Null-Routing of Selected Prefixes
Instead of, or (in complex networks with several intersection points) even in addition to, the above approach (selective route propagation) network segments of the corporate network can be identified that are supposed to never be reachable from the public Internet or even all external networks (incl. business partners). Packets destined to these network segments can then be discarded at the network perimeter (connections to the Internet or business partners) by means of null-routing. Due to the potential operational effort for this technique (e.g. more difficult troubleshooting as people might not be aware there’s an extra layer dropping packets in addition to firewall rules) such an approach should be applied quite sparsely (small overall number of such [null-] routes). On the other hand this can constitute a very effective way of protecting networks segments with very high protection needs (loopback addresses of devices, R&D networks etc.).
In general both approaches laid out above must be comprehensively thought through in a specific environment (and, ofc, this has to be aligned with the IPv6 address plan). Choosing the wrong strategy today might lead to significant effort tomorrow. In one customer environment we just recently had to heavily modify the address plan created (in several iterations) 12 months ago as it incorporated some of those principles, but now that organization plans to use Office 365 which in turn means that large (“internal”) parts of the corporate network have to communicate with external entities in a mostly direct way (read: without proxies)…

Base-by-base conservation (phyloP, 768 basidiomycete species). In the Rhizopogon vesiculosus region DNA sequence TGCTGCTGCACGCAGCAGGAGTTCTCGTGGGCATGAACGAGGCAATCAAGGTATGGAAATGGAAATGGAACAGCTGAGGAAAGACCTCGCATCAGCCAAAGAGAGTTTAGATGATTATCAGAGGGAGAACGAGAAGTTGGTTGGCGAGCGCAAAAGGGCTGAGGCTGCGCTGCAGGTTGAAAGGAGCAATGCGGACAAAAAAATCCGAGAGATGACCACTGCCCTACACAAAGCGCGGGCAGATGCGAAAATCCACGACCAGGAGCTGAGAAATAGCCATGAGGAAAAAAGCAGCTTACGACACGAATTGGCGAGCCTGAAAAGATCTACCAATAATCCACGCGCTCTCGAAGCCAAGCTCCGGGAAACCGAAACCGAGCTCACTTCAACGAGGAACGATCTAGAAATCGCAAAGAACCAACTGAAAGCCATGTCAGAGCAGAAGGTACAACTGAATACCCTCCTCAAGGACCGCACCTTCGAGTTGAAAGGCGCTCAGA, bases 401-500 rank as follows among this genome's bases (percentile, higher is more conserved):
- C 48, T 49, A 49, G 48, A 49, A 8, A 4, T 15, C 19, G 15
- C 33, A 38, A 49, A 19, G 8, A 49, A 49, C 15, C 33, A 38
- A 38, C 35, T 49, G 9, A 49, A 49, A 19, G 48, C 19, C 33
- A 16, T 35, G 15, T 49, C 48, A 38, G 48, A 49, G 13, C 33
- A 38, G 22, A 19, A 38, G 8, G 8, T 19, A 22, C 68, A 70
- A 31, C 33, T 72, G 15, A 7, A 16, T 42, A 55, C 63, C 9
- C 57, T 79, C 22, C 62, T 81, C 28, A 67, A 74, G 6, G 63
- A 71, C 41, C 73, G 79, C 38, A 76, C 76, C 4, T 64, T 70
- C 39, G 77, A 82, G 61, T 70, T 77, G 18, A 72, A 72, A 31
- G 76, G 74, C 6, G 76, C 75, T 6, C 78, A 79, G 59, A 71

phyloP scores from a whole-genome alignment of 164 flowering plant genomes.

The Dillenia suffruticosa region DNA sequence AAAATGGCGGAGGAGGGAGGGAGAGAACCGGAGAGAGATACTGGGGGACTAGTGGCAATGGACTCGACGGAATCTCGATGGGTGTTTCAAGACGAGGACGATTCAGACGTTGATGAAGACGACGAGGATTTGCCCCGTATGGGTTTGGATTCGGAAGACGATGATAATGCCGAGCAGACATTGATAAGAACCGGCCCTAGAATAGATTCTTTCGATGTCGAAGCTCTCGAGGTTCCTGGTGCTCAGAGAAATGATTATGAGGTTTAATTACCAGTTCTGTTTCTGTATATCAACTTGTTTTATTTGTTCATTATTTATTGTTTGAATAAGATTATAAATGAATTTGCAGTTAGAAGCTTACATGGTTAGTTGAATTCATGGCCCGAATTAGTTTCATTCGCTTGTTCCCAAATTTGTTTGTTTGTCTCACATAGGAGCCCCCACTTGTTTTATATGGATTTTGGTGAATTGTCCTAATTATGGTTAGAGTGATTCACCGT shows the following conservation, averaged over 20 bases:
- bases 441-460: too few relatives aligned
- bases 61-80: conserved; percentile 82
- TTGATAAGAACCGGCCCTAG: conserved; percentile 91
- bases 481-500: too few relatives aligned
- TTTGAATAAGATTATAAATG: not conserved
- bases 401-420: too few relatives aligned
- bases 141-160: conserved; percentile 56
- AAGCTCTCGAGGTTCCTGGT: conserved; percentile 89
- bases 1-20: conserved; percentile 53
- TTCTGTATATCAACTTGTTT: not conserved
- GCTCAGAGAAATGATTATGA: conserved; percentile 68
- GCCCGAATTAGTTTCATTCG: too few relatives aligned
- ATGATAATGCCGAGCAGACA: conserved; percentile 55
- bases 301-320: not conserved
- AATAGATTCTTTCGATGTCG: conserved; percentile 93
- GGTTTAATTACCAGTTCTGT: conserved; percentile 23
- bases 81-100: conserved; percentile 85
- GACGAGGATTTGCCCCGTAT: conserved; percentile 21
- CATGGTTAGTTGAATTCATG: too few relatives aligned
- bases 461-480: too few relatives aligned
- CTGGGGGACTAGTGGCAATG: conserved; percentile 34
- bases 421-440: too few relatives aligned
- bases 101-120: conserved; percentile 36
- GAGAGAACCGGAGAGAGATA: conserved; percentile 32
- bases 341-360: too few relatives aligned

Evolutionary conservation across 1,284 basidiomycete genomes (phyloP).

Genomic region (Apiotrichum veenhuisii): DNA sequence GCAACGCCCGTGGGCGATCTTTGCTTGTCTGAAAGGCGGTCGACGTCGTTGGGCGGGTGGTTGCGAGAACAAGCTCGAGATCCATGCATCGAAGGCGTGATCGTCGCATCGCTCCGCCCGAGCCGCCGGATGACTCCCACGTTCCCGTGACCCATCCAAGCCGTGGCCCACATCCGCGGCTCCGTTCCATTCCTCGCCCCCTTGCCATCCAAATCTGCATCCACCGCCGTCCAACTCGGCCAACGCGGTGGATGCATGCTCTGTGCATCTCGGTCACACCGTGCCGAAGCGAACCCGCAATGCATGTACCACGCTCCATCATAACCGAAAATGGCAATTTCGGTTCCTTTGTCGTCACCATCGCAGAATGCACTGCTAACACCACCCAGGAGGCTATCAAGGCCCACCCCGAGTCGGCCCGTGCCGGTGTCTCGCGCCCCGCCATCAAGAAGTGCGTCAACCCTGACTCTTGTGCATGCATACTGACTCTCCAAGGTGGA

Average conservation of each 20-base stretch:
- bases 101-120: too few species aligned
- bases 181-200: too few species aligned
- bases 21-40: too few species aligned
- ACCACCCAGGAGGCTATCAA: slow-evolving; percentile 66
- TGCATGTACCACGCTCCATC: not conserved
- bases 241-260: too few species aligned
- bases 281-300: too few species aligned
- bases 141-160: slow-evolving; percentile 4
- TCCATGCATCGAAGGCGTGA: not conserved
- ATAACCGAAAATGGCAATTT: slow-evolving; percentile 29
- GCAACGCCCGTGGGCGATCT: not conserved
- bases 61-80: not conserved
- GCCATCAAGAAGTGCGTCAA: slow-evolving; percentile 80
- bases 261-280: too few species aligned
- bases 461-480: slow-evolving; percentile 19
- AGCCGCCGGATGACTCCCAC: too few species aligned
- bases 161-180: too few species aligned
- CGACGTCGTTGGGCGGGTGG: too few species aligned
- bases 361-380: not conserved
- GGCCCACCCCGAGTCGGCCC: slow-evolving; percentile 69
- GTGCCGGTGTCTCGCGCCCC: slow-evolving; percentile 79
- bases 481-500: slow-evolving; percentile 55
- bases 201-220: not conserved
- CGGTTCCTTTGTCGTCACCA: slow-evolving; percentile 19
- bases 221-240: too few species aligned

Reduced Hop Limit within Specific Segments
Configuring (ideally by means of router advertisements) a reduced hop limit of systems would actually mean that traffic originating from those systems has a limited “outbound reach”. So while systems/segments might be reachable from untrusted networks in an inbound direction, their return traffic will not (be able to) leave the corporate network. Such an approach can be applied to networks/segments within the organization which are not supposed to communicate with systems outside the organization such as management addresses/networks or research & development areas. As of December 2015 we consider a hop limit of at maximum seven (7) as sufficient to traverse corporate networks (at least those we know) if needed but at the same time providing some protection, given the average Internet path length of IPv6 packets can be assumed to be around ten (10) hops in late 2015 (this source provides some numbers from 2013, but measurements are on [average] AS path length) and is considered to rise (slowly) over time due to increasing network complexity.
This reduced hop limit can be provided by ICMPv6 router advertisements which further facilitates the deployment of the approach. It should be kept in mind though that this will not be suited to prevent data exfiltration once an attacker has actually compromised a system (given he might be able to increase the current hop limit of a system to allow further outbound reach).
At this point I’d like to thank Andrew Yourtchenko for providing the initial idea. We know some organizations actually reviewing the approach for very specific high-security networks, but it might be advisable to gain operational experience first before deploying/considering this on a large scale.
Again, thanks! for reading so far ;-); in the next part I will discuss IPv6 specific traffic filtering.
Stay tuned and have a great day,